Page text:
3) Not picking Strokosch or Thom Evans. Max’s late try seemed a little like an “I told you so” (though that was not the language I used when I first expressed this thought) from the Evans family to Mr Hadden. His pace and lack of fear set a little spark in the crowd which in turn spurred on the team. “Win the crowd. You will win your freedom” Olly Reed said in Gladiator. Shadows and dust Max Evans, shadows and dust. Imagine what we could have done with two Evans boys in that end period. The big Stroker should definitely come in at 6, with Barclay preserved at 7. Without Hines, Scotland were a blunt-edged instrument in the forwards. Strokes could be the man to return that edge, given his tendency to use anger as a motivating factor. Pick who you like at 8, it’s a tough call between Brown Hogg or Taylor as none of them was outstanding while not being terrible. I’d probably go with Taylor.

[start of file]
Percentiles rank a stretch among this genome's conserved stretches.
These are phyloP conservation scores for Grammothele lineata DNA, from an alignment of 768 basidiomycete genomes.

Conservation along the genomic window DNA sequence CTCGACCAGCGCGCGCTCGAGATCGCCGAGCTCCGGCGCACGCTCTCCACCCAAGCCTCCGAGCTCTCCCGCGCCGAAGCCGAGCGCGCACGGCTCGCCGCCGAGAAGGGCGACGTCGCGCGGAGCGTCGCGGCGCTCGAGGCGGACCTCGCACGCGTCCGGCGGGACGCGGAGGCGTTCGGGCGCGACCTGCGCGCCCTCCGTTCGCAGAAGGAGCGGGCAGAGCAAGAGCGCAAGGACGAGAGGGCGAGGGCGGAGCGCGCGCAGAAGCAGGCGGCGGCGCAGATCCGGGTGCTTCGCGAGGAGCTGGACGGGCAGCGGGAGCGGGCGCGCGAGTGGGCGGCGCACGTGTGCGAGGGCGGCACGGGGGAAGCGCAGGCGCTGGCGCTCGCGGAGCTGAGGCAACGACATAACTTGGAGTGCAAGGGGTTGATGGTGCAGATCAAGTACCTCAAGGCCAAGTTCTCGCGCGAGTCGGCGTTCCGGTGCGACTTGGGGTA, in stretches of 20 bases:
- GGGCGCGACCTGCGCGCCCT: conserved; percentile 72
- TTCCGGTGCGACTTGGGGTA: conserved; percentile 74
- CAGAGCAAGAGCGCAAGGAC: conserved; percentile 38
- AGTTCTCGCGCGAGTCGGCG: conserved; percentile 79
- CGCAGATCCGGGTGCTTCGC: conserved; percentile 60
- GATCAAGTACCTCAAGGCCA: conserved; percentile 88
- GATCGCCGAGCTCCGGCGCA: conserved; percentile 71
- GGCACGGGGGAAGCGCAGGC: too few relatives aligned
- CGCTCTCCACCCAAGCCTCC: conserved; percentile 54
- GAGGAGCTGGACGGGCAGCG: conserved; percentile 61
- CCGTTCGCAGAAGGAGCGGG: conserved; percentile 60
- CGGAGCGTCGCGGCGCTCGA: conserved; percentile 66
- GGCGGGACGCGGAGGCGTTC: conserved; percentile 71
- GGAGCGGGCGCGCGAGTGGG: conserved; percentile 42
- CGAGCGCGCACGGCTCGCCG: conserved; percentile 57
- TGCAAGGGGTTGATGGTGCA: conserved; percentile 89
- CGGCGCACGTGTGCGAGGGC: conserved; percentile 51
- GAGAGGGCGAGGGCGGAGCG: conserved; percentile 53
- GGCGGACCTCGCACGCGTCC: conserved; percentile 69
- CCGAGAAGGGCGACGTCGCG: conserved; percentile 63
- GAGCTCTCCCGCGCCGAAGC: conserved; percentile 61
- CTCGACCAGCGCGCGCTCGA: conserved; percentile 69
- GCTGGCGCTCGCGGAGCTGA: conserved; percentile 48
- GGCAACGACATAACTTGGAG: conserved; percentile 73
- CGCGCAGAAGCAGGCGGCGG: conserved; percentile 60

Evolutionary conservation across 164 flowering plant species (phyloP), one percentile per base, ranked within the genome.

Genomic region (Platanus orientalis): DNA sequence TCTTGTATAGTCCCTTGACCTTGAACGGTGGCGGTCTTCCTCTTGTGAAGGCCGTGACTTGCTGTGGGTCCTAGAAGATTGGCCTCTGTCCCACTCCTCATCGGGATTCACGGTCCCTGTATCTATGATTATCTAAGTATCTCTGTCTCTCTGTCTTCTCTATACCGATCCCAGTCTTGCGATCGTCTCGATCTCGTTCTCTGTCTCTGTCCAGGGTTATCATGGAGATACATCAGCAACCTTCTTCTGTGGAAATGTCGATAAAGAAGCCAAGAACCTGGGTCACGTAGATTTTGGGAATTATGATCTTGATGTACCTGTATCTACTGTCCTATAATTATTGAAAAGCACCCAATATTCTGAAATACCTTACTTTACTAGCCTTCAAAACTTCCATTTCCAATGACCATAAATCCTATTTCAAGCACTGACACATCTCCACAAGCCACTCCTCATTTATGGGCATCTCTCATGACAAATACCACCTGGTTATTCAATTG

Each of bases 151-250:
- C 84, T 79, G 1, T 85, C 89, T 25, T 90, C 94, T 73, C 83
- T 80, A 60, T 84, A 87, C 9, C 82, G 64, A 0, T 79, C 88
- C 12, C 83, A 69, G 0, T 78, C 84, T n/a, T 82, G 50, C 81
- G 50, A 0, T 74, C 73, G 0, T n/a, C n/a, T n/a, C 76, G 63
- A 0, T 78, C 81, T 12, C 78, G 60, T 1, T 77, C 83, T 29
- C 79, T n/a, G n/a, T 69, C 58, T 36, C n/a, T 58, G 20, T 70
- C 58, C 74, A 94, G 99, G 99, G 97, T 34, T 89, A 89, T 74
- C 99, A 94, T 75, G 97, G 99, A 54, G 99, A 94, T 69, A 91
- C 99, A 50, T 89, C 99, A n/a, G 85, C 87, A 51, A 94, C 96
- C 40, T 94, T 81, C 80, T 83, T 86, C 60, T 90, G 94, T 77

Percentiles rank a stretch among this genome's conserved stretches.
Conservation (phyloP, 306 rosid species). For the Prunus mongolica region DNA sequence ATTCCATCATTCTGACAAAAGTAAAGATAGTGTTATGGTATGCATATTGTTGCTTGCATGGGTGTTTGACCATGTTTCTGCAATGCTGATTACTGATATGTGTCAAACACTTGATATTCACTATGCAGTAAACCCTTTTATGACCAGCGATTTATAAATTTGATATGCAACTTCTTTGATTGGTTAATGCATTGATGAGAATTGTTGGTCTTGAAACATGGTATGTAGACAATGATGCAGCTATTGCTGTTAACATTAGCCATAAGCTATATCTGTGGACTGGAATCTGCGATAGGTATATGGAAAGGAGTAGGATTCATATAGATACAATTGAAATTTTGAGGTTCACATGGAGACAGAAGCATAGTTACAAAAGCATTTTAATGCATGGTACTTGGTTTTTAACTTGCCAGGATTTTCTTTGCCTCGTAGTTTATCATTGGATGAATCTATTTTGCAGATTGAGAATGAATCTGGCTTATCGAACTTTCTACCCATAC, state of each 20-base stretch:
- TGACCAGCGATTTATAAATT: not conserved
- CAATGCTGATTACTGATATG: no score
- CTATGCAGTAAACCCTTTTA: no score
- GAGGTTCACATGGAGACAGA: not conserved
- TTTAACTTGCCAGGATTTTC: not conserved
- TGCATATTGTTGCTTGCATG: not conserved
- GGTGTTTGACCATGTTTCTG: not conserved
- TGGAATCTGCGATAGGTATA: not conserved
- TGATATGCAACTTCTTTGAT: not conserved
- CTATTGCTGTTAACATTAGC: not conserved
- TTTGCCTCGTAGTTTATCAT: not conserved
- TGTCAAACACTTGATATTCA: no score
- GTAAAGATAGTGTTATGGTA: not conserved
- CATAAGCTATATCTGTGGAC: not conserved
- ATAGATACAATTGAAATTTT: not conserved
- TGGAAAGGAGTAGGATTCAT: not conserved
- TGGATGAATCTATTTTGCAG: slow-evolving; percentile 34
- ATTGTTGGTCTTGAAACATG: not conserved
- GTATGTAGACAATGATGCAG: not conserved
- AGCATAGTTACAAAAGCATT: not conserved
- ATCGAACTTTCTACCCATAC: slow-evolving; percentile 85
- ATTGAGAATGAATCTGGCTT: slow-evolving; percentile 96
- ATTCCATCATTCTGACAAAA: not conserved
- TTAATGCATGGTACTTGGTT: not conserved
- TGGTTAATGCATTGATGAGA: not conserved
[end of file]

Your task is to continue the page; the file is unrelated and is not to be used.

4) Playing like headless chickens. So eager to try and fix things after a ropey start, they were knocking balls on, playing Chunk at first receiver (actually not unsuccessful sometimes) or rushing headlong into dangerous tackles. Dr Cross, in particular, will have little to remember (if he can) of his debut cap. Two poor tackles and twenty minutes in and the bench was half empty and the set piece in even worse shape. The Mossy debate was put to bed early as he was forced on to the pitch – where he had a pretty good game and nearly scored two tries. You do wonder though if Evans or Lamont would have had the power to get over for the first of those. Where was the controlled aggression of the Argentina tests or the autumn internationals. Still in Gloucester? Lamont had another off day, and if you were being really out of your gourd inventive you could have an Evans on each wing which keeps Cairns in the backline too. It’s more likely to be another Mossy shuffle though, as we’ll now have forgotten we had confidence in Godman’s goal kicking 24 hours ago even though he wasn’t tested yesterday.